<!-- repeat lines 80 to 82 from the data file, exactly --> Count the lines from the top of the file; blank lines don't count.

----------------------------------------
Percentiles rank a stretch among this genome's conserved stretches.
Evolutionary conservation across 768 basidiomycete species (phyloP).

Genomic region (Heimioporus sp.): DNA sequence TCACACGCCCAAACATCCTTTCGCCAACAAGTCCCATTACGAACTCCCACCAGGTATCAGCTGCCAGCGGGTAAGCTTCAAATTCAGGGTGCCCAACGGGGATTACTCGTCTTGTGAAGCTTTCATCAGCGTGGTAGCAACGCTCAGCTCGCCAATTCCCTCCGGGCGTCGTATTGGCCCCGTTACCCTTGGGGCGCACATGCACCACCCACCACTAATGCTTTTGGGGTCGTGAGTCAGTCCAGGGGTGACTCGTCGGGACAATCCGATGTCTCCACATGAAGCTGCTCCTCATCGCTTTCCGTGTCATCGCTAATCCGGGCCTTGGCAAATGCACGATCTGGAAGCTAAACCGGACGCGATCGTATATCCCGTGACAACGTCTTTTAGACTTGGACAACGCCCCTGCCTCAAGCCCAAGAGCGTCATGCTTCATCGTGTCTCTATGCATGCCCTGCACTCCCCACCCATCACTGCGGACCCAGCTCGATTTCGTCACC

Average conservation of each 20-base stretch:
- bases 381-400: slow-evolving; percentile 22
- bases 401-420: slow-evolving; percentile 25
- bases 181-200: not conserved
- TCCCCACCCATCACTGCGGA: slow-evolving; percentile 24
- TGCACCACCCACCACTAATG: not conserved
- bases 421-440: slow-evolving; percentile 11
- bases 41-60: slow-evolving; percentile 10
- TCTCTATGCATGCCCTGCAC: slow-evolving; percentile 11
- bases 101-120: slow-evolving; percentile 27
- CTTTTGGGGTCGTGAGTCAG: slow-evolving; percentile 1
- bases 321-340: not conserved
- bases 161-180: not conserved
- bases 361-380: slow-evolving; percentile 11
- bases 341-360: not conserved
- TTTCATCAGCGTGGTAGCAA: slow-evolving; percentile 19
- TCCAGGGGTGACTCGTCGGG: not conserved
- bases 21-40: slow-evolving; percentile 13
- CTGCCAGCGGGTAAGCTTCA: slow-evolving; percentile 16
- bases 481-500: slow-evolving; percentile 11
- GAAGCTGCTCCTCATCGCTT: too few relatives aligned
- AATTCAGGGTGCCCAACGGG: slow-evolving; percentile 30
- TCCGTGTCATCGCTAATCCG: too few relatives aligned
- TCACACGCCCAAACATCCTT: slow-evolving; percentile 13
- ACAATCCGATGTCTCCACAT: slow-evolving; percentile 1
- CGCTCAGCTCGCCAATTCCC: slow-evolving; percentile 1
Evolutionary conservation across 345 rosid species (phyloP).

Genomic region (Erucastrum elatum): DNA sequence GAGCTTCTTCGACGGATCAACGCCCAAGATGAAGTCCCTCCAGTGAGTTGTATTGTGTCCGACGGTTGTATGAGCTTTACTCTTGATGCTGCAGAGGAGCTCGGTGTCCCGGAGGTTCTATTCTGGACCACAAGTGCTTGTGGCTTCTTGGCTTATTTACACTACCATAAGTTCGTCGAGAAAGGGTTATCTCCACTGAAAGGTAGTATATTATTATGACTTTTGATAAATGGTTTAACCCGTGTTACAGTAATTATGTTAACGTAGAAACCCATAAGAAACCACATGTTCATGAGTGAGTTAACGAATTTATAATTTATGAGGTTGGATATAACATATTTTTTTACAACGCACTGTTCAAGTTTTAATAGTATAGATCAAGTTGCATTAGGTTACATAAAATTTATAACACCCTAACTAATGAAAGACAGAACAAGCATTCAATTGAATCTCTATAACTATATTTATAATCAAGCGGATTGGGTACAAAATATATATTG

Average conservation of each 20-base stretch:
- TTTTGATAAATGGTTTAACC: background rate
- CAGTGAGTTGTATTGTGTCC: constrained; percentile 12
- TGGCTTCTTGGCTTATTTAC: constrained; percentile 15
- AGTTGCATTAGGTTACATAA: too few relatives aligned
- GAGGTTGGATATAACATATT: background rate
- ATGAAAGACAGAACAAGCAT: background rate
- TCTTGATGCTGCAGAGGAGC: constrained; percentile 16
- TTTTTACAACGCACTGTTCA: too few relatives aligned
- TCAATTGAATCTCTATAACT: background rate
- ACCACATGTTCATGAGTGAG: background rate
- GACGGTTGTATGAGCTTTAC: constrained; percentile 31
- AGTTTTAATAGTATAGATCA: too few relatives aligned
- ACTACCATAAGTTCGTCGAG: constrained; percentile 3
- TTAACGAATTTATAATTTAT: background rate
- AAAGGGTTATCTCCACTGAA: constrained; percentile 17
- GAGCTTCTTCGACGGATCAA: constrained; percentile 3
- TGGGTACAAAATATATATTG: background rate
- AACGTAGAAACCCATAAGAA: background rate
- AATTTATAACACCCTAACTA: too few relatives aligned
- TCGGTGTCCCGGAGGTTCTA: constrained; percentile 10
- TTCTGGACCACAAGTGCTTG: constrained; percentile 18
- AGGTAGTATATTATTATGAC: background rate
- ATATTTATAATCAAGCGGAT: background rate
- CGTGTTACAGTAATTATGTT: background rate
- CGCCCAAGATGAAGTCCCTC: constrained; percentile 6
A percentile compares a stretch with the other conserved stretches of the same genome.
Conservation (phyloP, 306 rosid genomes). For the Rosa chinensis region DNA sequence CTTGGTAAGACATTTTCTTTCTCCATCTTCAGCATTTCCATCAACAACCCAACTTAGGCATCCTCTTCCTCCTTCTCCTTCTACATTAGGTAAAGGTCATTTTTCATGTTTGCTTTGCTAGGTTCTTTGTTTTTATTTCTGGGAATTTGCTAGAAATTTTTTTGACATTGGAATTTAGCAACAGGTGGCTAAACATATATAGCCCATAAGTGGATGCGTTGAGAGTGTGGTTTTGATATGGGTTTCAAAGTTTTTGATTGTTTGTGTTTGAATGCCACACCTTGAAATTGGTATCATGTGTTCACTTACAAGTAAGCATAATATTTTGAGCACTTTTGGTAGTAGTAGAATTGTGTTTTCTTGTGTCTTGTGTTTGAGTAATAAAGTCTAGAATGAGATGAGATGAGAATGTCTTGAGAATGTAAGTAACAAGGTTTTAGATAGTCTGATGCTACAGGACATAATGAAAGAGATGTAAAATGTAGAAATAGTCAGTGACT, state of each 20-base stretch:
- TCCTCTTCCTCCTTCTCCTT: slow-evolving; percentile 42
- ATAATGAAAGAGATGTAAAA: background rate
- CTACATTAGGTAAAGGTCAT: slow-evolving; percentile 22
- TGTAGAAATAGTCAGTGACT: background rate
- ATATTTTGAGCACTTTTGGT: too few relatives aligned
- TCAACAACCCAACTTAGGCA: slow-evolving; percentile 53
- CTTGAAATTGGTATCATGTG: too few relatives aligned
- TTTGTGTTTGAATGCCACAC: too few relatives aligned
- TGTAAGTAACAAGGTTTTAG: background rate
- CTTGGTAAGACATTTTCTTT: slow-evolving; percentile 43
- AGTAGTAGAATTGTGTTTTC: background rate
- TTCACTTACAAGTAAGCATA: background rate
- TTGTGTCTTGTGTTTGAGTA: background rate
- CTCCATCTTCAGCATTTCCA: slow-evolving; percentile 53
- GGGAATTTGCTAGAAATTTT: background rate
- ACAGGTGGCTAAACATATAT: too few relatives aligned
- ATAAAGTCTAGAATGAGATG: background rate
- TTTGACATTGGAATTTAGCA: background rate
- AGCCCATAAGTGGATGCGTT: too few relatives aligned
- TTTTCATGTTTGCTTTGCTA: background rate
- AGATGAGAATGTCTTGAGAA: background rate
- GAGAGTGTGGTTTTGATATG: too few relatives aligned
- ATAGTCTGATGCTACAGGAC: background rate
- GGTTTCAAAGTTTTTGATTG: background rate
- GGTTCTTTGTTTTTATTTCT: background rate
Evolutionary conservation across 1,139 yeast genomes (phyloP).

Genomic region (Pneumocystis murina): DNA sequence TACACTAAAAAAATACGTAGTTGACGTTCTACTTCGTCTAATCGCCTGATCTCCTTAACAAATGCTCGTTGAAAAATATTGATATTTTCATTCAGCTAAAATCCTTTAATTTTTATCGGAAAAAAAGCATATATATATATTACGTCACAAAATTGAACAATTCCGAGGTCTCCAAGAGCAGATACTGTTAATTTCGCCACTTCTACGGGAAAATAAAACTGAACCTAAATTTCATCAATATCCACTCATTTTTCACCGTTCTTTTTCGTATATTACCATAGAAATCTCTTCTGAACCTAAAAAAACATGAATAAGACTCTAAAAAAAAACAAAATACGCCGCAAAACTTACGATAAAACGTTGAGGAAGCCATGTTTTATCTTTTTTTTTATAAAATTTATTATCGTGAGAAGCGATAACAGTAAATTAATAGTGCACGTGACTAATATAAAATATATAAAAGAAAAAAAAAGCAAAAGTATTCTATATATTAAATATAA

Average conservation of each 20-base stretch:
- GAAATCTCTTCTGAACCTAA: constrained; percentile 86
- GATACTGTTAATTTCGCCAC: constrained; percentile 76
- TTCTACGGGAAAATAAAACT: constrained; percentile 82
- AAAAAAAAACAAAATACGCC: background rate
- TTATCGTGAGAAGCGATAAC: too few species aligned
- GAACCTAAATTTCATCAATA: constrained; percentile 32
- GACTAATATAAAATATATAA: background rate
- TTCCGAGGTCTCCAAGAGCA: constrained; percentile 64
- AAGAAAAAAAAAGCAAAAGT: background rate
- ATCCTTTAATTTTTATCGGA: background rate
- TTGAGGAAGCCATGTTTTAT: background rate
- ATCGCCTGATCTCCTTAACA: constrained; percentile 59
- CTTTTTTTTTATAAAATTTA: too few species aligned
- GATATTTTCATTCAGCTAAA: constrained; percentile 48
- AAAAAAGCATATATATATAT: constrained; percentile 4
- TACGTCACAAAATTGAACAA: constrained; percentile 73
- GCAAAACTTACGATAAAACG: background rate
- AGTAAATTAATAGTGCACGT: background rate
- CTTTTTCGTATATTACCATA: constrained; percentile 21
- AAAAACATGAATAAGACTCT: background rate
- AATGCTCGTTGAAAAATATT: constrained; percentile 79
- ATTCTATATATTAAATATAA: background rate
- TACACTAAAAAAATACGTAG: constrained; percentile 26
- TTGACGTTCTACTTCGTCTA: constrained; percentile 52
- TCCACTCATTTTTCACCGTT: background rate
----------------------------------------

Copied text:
- AGATGAGAATGTCTTGAGAA: background rate
- GAGAGTGTGGTTTTGATATG: too few relatives aligned
- ATAGTCTGATGCTACAGGAC: background rate